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Advance Auto Parts is most vulnerable to supply chain financing, Moody's says

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Illustration: Aïda Amer/Axios

Advance Auto Parts, which is attempting a turnaround, is most vulnerable to risks posed by supply chain financing, according to Moody's Ratings.

Why it matters: Banks can quickly withdraw the short-term financing if they're spooked by an auto parts retailer's financial performance.

Zoom in: Of the auto parts retailers recently stress-tested by Moody's, Advance Auto Parts was "the most acutely exposed to this risk, given the severity of its performance challenges over the past two years and deterioration in its credit profile."

  • Currently the company has a Baa3 rating with a negative outlook, which is one downgrade away from being non-investment grade.
  • The retailer has been in turnaround mode, after seeing sales decline largely due to slow order fulfillment, Moody's senior analyst Stefan Kahandaliyanage tells Axios.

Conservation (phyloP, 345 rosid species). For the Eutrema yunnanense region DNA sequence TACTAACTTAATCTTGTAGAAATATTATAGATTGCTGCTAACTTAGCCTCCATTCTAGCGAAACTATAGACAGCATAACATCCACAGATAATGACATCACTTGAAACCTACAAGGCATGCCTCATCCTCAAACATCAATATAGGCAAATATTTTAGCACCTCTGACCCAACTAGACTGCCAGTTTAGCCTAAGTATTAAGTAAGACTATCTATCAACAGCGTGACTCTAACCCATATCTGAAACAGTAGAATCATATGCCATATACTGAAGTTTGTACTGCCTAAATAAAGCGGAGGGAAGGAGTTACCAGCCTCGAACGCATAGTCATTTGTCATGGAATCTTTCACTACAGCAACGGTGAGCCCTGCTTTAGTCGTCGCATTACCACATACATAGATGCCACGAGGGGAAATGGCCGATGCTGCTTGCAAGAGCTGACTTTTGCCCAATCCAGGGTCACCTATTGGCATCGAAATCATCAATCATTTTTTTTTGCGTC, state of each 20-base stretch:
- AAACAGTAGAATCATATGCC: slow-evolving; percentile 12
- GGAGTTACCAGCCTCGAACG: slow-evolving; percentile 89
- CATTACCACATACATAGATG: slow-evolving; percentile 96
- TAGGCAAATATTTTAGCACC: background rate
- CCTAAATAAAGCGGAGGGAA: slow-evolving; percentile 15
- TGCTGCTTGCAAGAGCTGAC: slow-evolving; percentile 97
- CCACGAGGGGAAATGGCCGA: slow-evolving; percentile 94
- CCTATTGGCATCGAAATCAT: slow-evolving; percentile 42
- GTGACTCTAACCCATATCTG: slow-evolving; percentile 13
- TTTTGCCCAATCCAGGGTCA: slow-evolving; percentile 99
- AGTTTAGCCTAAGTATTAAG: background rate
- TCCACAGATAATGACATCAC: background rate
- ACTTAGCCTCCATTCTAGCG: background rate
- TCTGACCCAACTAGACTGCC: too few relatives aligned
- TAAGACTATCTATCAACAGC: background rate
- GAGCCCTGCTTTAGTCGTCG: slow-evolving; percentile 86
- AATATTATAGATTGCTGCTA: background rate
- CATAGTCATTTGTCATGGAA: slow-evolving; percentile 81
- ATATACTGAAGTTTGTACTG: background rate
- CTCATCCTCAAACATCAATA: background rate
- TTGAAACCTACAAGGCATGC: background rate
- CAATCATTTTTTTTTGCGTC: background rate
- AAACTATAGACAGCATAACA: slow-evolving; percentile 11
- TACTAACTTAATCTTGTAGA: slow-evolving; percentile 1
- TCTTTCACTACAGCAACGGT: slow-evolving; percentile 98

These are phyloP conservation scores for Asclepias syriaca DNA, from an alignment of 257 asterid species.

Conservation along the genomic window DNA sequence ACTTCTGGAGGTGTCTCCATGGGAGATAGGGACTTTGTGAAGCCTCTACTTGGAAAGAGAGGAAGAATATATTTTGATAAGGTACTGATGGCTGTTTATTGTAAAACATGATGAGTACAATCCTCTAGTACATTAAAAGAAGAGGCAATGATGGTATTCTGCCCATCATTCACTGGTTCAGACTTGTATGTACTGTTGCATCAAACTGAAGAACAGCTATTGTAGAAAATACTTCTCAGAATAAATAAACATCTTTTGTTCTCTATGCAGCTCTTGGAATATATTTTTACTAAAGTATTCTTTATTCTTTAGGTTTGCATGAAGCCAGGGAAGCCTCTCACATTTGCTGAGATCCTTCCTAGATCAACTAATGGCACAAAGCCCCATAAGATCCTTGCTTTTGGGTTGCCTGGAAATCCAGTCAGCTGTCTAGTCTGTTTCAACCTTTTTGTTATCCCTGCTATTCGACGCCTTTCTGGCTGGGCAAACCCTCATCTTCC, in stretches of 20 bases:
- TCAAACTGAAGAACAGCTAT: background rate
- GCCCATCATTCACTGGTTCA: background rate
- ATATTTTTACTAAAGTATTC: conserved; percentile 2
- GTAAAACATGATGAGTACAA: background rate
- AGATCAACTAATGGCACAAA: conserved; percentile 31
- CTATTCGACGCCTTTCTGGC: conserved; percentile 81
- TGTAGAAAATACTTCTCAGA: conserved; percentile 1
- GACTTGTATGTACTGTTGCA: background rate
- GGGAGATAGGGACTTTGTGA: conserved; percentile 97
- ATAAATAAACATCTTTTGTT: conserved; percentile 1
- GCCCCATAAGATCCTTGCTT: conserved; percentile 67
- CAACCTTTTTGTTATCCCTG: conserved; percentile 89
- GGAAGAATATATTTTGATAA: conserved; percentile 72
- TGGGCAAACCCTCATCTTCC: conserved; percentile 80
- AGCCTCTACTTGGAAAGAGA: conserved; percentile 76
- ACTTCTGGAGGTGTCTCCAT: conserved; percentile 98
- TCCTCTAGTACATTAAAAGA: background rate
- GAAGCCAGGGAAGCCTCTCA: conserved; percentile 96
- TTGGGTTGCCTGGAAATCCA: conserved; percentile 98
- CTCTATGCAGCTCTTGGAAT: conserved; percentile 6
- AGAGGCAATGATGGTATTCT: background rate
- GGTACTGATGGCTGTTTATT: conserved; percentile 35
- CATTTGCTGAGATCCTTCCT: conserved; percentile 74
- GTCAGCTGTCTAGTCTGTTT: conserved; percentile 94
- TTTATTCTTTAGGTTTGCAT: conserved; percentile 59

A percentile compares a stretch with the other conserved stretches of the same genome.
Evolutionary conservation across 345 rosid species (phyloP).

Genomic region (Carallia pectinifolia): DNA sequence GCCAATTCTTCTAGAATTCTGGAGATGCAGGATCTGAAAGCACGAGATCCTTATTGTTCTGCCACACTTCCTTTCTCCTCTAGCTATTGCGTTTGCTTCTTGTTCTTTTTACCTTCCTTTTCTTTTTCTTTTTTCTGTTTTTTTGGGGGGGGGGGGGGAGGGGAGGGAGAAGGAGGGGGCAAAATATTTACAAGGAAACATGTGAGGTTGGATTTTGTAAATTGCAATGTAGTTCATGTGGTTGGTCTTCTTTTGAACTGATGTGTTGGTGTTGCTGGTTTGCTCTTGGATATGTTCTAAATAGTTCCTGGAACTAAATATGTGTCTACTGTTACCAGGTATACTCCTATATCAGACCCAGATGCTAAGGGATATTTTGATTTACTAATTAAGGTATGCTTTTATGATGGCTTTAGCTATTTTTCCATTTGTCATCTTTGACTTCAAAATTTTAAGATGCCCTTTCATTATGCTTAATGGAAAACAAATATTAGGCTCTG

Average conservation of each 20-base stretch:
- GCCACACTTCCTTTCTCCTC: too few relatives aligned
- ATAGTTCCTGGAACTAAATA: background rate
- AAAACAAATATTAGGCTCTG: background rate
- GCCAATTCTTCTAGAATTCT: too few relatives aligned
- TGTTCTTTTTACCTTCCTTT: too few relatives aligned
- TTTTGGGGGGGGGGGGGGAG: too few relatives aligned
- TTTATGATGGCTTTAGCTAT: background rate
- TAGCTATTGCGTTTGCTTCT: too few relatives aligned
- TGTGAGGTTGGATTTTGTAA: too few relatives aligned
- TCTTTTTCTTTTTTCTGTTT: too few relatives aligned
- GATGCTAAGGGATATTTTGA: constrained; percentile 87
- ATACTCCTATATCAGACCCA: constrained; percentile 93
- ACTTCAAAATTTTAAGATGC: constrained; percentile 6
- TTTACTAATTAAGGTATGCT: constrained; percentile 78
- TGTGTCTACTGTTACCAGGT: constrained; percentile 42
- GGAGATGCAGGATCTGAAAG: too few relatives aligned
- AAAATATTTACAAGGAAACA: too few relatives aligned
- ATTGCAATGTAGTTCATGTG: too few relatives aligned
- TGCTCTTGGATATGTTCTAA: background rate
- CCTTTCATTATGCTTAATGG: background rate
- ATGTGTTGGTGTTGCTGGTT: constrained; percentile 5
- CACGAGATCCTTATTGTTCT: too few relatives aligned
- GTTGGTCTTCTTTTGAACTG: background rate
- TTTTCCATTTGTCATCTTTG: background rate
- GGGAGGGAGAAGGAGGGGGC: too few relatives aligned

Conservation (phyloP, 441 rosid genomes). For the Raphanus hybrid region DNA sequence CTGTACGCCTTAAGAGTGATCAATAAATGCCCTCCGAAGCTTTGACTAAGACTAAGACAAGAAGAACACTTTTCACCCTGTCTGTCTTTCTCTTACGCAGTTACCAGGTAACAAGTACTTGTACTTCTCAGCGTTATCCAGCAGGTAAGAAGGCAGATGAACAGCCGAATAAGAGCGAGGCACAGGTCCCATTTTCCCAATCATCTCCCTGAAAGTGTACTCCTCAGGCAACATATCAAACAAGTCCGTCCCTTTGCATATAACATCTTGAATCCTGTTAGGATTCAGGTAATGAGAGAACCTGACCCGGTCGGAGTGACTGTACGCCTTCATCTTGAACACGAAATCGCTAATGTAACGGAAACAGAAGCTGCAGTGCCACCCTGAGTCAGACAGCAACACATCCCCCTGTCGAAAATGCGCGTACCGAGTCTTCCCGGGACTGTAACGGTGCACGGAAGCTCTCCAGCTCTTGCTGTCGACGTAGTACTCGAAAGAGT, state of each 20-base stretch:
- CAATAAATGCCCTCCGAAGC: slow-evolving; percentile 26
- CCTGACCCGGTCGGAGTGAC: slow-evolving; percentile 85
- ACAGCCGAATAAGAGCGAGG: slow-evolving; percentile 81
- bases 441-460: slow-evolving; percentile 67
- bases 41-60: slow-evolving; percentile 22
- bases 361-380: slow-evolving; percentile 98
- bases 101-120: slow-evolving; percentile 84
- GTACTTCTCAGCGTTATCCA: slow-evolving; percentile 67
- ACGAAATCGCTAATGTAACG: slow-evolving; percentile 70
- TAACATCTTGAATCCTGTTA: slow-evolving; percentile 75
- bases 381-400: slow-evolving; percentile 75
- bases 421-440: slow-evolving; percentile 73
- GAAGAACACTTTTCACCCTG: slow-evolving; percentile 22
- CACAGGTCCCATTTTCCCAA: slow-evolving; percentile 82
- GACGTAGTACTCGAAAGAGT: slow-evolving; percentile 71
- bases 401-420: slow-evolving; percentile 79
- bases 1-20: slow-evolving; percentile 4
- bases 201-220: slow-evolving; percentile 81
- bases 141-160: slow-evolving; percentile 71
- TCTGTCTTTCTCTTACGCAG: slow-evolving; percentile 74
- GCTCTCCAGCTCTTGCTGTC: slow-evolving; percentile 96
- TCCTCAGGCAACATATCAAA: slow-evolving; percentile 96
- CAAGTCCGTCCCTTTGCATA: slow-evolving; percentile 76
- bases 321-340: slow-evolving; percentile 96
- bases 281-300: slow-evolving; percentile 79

Catch up quick: Advance Auto Parts refreshed its management team last year under new CEO Shane O'Kelly.

Yes, but: Part of O'Kelly's plan is to sell its Worldpac business, which could fetch around $1.25 billion, Kahandaliyanage says.

  • Some of those proceeds would go towards paying off some of its $1.8 billion in debt, reducing leverage to between 2X and 2.5X EBITDA, he says, citing what the company has said publicly.
  • The challenge for Advance Auto Parts is to get its supply chain and efficiencies back to where they were, Kahandaliyanage adds.

The big picture: An accounting requirement instituted last year has auto parts retailers revealing how reliant they are on supply chain financing, amounting to $16 billion, the rating agency says.

Between the lines: The short-term financing is problematic because it both helps maintain and is reliant on a healthy credit profile.

  • As a result, any disruption to an auto parts retailer's business can trigger a domino effect.

How it works: Supply chain financing improves free cash flow by stretching out accounts payable.

  • Yet it is provided by banks that behave like vendors, which can withdraw their offer of credit if they lose confidence in the company's viability.
  • It forces the retailer to use more of its own cash upfront.

The latest: The auto parts retail segment is currently stable and supply chain financing is widely available, Kahandaliyanage says.

Advance Auto Parts did not respond to a request for comment.

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